Friday, March 2, 2012

A Barn with a View

When we first built the barn back in ’97, we could have never envisioned all the living and dying and changing that our newly erected red structure would see.

With little level ground, each addition to the barn is a little lower than the original building. By the time we got to addition #3…or was it four? the new area was about four feet lower than the main barn. Coupled with the oak wall, one part of the barn was completely blocked from view. Since this area has nice big poly-carb windows, it makes a perfect place for lambing. It’s warm and sheltered…and somewhat secluded. However, this also meant that I had to interrupt all the sleeping animals to check for activity.

I’ve wanted to change things for a while, but construction and renovation are not feasible when the animals are in the barn. Summer is not at all conducive to any type of construction/renovation project, so we waited until the Boss had some “free time”. Back in November, he took down part of a wall, and now I can see from the upper part of the barn to the lower without walking in with the animals. With the new opening, the plan was to be able to shine my light around the shed, check things out, and head back to the house without waking a single sheep. (in theory, of course) A security mirror installed in the far corner makes it possible to check all the corners. The opening has the added benefit of providing some much needed light to the rest of the barn.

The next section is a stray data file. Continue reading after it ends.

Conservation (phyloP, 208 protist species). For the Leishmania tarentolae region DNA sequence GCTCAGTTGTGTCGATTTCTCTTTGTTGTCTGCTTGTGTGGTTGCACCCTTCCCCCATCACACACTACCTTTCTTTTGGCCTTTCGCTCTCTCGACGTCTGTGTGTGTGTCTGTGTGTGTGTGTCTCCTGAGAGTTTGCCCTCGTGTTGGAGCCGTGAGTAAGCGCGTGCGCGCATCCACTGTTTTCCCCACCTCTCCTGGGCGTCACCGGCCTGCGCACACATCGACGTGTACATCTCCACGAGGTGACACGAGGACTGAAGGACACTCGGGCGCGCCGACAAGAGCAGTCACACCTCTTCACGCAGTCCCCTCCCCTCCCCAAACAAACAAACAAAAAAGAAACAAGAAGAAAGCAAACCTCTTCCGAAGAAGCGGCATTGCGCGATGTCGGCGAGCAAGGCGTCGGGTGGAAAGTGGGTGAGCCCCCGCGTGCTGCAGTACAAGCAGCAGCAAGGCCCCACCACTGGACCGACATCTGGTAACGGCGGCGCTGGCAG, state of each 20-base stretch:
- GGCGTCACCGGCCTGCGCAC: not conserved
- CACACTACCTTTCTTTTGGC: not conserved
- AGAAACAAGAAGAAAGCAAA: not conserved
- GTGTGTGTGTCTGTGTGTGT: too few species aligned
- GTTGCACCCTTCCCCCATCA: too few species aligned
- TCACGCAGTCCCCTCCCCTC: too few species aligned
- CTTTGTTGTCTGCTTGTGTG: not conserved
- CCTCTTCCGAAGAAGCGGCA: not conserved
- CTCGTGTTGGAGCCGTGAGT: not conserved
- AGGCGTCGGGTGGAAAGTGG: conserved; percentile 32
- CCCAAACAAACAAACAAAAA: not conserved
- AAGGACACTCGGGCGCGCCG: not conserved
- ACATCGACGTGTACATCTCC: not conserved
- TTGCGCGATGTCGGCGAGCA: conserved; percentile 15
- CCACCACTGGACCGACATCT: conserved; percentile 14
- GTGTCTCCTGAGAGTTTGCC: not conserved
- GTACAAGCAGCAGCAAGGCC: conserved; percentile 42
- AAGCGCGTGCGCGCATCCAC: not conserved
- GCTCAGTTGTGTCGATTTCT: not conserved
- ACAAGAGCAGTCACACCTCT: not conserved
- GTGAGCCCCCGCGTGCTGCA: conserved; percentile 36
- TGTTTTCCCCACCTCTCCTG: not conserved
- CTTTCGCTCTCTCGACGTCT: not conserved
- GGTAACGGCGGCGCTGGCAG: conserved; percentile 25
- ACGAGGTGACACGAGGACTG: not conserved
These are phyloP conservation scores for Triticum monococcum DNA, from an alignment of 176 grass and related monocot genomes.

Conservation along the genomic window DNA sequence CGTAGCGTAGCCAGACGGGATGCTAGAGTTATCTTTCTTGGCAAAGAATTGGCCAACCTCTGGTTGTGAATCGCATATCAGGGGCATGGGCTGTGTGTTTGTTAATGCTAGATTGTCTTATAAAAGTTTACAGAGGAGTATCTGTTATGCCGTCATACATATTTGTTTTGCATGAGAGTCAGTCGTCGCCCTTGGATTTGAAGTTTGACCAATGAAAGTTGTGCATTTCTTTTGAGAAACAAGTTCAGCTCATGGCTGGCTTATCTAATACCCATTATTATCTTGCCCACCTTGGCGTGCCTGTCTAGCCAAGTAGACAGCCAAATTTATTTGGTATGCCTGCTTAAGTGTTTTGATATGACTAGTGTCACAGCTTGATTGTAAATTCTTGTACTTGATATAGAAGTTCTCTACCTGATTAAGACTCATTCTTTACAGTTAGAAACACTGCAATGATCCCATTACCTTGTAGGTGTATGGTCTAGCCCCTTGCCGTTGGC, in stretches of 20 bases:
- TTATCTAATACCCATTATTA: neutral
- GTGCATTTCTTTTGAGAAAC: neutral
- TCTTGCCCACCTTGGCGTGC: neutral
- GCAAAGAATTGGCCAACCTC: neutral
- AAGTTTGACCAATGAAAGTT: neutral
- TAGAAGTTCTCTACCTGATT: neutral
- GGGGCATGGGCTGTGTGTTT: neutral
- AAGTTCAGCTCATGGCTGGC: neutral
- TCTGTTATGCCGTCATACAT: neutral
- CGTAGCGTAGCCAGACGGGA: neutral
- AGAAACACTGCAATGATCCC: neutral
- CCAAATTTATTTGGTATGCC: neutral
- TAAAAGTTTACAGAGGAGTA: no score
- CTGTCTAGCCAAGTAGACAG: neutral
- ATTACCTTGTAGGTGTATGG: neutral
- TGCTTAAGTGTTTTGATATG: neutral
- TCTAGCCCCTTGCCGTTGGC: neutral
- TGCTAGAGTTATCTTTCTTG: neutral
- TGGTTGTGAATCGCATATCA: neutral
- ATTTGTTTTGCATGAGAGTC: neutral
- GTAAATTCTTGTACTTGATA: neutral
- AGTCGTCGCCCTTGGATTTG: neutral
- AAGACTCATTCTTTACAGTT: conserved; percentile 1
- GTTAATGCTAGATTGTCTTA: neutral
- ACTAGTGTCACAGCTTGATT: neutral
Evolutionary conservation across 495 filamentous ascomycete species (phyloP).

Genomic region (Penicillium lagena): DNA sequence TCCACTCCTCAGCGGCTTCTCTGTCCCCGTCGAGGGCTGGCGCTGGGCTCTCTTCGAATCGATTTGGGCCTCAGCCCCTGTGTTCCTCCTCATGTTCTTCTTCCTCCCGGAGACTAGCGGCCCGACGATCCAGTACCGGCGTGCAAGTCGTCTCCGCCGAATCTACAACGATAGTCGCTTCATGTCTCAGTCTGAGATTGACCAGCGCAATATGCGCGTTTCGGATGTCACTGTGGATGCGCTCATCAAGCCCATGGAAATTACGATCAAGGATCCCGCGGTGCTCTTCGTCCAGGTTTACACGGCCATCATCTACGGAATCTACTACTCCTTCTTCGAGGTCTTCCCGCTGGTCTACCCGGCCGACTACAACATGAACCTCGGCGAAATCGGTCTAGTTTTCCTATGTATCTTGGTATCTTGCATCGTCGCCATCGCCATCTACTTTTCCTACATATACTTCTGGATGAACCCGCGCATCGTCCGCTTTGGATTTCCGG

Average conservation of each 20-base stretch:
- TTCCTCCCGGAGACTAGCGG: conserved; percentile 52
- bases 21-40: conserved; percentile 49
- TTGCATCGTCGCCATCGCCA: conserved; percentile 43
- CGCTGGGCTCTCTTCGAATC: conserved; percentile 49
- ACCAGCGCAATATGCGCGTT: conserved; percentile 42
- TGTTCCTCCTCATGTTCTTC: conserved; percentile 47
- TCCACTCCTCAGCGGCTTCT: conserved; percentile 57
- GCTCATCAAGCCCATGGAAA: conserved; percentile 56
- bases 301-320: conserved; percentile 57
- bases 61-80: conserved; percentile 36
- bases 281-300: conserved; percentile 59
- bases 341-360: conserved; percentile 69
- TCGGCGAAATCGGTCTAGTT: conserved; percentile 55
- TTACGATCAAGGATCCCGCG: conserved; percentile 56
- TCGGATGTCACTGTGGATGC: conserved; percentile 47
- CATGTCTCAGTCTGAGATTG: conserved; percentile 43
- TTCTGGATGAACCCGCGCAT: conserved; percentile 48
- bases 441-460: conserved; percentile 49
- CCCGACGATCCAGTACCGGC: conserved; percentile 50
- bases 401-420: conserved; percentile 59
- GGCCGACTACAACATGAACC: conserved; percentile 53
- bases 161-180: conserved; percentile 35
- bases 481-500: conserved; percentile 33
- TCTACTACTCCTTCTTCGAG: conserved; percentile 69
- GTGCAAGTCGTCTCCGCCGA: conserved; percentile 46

During lambing season, this new set-up worked very well. I didn’t have to disturb the entire flock with my nocturnal checks. Although, only one ewe chose to lamb in the newly arranged area.

I hadn’t given much thought to the new lay-out of the barn until the other day. One of the ewes, a new, somewhat freaky, frazzled mom, was frantically looking for her lamb. She ran all around, calling and looking for her offspring. Finally, she looked over the ledge into the sleeping area, still calling. Her lamb was dozing, he looked up, answered her, and she immediately calmed down.
Hey, that's great! ...and I thought the sheep would never truly appreciate our barn with a view.

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